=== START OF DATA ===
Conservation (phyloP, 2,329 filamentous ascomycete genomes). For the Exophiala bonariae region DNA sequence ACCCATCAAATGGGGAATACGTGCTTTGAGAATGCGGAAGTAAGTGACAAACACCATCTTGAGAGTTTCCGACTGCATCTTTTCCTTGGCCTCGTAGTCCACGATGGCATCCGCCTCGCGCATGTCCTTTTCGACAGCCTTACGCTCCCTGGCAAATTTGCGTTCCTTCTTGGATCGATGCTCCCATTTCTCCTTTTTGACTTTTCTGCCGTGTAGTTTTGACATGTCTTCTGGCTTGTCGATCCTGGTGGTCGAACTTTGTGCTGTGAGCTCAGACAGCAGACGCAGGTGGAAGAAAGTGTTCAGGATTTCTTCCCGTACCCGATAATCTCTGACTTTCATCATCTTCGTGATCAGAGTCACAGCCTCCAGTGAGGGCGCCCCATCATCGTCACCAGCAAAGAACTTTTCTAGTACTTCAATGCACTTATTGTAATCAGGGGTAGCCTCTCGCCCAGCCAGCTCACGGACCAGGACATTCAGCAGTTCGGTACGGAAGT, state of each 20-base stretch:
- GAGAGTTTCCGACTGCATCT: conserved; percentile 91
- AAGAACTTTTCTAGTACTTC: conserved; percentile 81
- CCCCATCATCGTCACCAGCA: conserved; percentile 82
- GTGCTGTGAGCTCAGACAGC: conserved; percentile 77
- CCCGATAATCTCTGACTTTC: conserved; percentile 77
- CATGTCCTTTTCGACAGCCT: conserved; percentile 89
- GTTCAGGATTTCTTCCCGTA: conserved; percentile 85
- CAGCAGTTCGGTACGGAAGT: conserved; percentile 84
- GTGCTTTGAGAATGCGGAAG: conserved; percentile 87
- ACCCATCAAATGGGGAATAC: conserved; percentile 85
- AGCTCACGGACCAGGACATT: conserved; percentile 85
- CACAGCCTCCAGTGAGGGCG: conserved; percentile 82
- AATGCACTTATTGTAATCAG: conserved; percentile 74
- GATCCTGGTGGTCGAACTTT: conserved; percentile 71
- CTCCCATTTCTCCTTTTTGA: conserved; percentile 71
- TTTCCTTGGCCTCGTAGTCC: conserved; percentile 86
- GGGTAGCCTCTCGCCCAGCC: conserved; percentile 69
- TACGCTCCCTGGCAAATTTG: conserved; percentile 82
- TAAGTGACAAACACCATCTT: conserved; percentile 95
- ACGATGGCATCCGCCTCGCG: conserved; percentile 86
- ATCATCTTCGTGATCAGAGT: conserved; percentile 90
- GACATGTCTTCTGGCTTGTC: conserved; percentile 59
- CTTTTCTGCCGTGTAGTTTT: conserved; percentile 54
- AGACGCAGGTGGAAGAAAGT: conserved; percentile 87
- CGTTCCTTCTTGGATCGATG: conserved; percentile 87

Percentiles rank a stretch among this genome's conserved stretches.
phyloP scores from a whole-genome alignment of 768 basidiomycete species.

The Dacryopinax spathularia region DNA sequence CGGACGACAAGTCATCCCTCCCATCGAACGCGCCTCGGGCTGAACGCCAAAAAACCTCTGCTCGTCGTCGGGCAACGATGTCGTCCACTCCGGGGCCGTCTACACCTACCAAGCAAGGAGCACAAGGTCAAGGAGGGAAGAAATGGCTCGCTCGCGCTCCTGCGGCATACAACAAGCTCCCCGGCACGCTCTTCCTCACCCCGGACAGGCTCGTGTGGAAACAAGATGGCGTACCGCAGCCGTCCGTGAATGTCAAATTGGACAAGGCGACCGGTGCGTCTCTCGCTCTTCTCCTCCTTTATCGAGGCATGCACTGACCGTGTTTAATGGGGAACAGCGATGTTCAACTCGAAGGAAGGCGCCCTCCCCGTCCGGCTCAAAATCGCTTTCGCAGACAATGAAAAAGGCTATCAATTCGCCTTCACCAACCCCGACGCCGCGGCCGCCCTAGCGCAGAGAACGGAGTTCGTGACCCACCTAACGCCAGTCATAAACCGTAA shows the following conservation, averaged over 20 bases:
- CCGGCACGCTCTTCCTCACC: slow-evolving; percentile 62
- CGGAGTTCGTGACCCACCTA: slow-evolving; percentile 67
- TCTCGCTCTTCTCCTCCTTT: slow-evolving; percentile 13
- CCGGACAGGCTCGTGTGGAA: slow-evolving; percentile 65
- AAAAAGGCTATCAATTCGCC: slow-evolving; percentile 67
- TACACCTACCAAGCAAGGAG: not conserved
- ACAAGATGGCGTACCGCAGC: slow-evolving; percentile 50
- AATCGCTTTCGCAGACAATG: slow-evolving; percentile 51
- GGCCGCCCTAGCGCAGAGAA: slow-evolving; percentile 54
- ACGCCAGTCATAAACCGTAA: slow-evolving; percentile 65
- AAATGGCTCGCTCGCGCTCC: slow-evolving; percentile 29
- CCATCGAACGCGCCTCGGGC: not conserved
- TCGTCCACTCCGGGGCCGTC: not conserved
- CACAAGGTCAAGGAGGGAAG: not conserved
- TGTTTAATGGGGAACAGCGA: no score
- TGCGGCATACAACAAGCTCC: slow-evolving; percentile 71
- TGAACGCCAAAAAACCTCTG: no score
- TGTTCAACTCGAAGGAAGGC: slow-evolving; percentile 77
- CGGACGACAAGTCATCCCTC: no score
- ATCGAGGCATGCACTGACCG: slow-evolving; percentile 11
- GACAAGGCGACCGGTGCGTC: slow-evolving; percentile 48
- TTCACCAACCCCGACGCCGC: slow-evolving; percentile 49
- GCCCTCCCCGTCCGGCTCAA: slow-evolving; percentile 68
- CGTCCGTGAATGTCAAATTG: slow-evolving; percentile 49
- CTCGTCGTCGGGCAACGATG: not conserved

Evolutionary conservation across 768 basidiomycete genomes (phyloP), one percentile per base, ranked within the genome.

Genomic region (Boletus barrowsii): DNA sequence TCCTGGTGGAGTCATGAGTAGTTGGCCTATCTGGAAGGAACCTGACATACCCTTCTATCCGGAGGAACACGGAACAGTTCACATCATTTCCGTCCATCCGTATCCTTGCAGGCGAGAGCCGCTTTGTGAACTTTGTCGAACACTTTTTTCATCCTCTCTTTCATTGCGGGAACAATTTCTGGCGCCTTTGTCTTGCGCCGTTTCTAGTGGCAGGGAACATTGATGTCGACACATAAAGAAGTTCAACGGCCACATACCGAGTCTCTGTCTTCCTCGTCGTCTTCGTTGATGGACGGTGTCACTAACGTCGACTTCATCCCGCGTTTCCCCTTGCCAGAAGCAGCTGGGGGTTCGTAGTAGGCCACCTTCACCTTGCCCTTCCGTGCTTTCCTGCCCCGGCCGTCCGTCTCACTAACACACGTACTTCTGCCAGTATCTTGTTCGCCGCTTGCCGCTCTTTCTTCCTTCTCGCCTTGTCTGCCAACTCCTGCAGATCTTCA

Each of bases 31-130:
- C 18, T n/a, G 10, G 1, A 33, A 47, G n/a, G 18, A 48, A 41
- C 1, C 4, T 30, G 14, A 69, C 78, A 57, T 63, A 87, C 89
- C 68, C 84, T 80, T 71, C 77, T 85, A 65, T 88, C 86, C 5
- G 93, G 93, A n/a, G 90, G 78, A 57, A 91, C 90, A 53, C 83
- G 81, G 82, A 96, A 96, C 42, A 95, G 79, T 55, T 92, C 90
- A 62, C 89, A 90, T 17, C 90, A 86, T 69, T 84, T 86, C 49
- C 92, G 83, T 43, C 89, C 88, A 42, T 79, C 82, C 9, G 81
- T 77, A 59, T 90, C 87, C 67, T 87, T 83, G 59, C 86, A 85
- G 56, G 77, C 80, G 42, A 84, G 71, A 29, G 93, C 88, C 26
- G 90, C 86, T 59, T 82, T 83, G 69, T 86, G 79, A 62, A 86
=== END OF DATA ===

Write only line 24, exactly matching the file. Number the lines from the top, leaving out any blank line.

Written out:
- CTTTTCTGCCGTGTAGTTTT: conserved; percentile 54